Politics aside, a president can do little to lower gasoline prices

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  • loneamerican SOUTH SALT LAKE, UT
    Sept. 13, 2012 6:49 a.m.

    One last zinger to Mr Chilton, who states Obama's "energy policy will — long after he is out of office — cut by half the amount we all pay for fuel by requiring more efficient vehicles (54 miles-per-gallon by 2025)." So shall it be written, so shall it be done. All praise the government.

  • loneamerican SOUTH SALT LAKE, UT
    Sept. 13, 2012 6:45 a.m.

    Mr Chilton praises President Obama'a request for "an end to tax breaks for oil companies who have made record profits." These tax breaks are used by many non oil companies throughout the country, but I guess they are not making enough 'record profits', so only oil companies deserve to have the tax break eliminated.

  • loneamerican SOUTH SALT LAKE, UT
    Sept. 13, 2012 6:38 a.m.

    From 6/23/08 till Obama took office in 1/20/09 gas prices were driven down by speculators from 4.58/gal to 2.06/gal in California, because of worldwide recession concerns. No one complains when speculators push prices down only when they drive them up. These moves are always due to actual economic concerns or threats to production like unrest in the middle east, not some group of speculators trying to corner the market.

  • rmk South Jordan, UT
    Sept. 12, 2012 9:55 p.m.

    We used to regulate gas prices and we should do it again. We could tax the exports of any gas product to make it to high to export. We could open more refineries but the EPA will not allow it. We could make only 3 blends of gas so that they gas could be moved around state to state instead of 29 blends. There is no free enterprise only greed the economy is about dead again and the main reason is gas prices. A barrel is under $100 and we are paying $4 a gallon. In 2008 a barrel was $148 and we were paying $4 a gallon. Every company out there is trying to keep cost low and compete with other companies but not big oil. Any talk about regulating gas price along with drilling would bring down the price. We have democrats in bed with environmentalist who want gas $6.50 a gallon and republicans in bed with oil companies that just wan't big cash donations and us voters who in 50 days could fire all of the house and the president by not voting for anyone in office.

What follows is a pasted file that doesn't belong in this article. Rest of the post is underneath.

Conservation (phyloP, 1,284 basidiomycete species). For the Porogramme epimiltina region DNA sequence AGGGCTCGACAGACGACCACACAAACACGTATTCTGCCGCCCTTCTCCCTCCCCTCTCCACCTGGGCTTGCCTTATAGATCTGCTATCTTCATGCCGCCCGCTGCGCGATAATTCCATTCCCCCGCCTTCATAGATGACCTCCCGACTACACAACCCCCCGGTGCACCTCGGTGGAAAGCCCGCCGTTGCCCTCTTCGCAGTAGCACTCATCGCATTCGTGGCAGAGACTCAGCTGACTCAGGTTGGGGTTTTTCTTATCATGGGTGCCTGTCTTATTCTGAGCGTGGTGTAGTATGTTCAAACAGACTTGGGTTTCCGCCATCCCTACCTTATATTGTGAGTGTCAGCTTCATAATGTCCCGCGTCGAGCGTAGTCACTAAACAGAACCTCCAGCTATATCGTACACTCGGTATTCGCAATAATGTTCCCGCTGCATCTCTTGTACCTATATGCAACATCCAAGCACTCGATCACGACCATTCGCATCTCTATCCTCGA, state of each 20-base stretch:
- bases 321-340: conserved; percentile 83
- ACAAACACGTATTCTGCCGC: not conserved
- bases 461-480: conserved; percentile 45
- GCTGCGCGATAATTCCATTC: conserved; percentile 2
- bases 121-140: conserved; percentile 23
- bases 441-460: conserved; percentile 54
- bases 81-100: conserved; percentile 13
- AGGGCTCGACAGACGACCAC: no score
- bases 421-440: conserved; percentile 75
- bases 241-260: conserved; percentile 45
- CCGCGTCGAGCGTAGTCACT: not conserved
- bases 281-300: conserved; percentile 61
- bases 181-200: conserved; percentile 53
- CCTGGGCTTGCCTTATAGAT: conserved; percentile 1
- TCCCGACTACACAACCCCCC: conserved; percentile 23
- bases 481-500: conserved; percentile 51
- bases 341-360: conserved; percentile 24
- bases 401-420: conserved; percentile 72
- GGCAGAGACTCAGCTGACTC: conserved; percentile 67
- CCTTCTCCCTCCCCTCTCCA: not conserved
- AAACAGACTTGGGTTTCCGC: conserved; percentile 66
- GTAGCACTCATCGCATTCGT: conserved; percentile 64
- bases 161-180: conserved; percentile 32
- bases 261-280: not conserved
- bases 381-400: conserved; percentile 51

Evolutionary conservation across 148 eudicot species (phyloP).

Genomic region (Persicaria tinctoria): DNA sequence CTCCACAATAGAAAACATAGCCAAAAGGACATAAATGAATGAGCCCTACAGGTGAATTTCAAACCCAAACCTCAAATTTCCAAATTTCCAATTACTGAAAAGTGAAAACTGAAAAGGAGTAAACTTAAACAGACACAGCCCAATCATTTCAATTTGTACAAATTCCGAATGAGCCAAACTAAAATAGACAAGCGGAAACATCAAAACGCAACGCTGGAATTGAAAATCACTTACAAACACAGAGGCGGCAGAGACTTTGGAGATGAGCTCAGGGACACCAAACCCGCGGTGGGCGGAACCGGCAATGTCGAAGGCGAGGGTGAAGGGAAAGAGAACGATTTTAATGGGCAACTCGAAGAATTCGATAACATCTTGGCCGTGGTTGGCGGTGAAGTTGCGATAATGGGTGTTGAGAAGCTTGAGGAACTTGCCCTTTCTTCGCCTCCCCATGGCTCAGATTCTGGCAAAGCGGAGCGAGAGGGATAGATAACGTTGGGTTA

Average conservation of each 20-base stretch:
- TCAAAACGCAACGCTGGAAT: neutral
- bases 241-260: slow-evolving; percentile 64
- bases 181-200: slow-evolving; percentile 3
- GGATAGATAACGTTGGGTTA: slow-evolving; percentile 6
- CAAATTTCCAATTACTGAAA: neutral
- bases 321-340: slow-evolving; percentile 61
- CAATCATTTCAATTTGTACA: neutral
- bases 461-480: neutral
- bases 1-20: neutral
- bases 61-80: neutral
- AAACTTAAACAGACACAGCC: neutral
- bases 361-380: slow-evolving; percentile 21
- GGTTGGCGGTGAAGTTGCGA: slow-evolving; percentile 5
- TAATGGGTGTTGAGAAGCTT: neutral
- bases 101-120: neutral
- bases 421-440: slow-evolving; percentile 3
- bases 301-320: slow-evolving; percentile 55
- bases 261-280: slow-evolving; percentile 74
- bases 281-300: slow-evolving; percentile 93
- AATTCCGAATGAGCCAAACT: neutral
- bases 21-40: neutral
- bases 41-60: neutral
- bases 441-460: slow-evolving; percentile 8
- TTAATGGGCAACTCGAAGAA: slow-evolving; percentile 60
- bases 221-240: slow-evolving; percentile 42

• UtahBlueDevil Durham, NC
    Sept. 12, 2012 8:25 p.m.

    Patriot.... you crack me up. The prices fell... yeah, they fell all the way up to $150 a barrel just one year before the election I would really double check your sources. Unless your source is the IEA, I would really question the source.

    Right now, the threat of disruption in the middle east is the number one factor in prices being what they are. Prices were low before war was injected into the region. The prices fall when there is the threat of stability there. Every time some hot shot politician talks about escalating the wars in the region, or opening up new conflicts like with Iran, the price jumps, only to fall when everyone stands down from the rhetoric.

    I would really love to see this list of economist that think that think the US can drill baby drill its way to lower prices in any near time frame.... please list these for us all to share in this instight.

  • silo Sandy, UT
    Sept. 12, 2012 4:45 p.m.


    You made the claim that Bush's threats directly led to the reduction in gas prices. It falls upon you to prove you statement, not upon others to prove it didn't happen.

    The fact that you became belligerent and defensive when called on your claim pretty much shows that you posted your opinion as fact, but have nothing to support it.

    For example, you claim that 'every single economist' you've heard supports your statement. Fine, name one of them.

  • patriot Cedar Hills, UT
    Sept. 12, 2012 3:19 p.m.


    Prove it !!! All I know is after Bush threatened to open up drilling the price began to drop and every single economist I have heard agrees. There is no way some global slowdown would push gas prices down that fast and that far. That is ridiculous. Liberals are always straining at ways to stop drilling ... that is in case we are talking about a foreign country in South America and then liberals are all for encouraging and even paying for the drilling down there. Makes you wonder why liberals are so much against American oil independence??